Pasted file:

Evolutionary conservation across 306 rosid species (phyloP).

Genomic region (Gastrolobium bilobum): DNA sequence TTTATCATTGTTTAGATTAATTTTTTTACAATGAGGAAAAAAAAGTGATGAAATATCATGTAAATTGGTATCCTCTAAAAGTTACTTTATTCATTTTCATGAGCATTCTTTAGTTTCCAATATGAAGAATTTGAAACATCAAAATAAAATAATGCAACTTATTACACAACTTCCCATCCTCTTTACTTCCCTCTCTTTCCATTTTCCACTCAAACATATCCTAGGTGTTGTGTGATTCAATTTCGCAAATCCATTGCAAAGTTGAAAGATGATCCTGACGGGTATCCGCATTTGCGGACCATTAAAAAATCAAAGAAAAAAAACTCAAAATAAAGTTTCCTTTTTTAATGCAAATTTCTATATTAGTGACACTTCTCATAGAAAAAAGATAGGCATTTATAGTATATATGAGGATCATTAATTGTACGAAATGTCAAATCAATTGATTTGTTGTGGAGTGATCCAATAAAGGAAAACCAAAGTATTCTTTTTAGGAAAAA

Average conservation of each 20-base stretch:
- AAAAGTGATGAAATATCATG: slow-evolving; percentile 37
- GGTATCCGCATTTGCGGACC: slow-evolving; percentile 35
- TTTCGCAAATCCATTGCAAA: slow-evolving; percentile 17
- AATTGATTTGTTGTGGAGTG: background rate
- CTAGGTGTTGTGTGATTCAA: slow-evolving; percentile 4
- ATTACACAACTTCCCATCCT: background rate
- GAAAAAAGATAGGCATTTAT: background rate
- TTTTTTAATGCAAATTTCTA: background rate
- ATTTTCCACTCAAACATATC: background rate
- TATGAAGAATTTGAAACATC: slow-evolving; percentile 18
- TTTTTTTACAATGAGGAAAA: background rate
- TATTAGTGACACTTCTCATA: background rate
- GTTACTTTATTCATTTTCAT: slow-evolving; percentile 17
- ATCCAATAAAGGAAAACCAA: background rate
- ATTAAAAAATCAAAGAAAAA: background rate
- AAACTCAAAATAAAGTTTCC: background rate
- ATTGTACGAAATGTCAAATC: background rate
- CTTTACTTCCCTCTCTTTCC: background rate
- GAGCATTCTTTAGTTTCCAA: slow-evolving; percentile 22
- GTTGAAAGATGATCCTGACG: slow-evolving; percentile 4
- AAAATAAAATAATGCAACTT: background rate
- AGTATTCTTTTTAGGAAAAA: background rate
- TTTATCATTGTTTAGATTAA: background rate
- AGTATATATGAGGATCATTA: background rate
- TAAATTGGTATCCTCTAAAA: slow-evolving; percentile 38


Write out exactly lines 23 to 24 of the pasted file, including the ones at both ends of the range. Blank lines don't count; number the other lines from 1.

- GTTGAAAGATGATCCTGACG: slow-evolving; percentile 4
- AAAATAAAATAATGCAACTT: background rate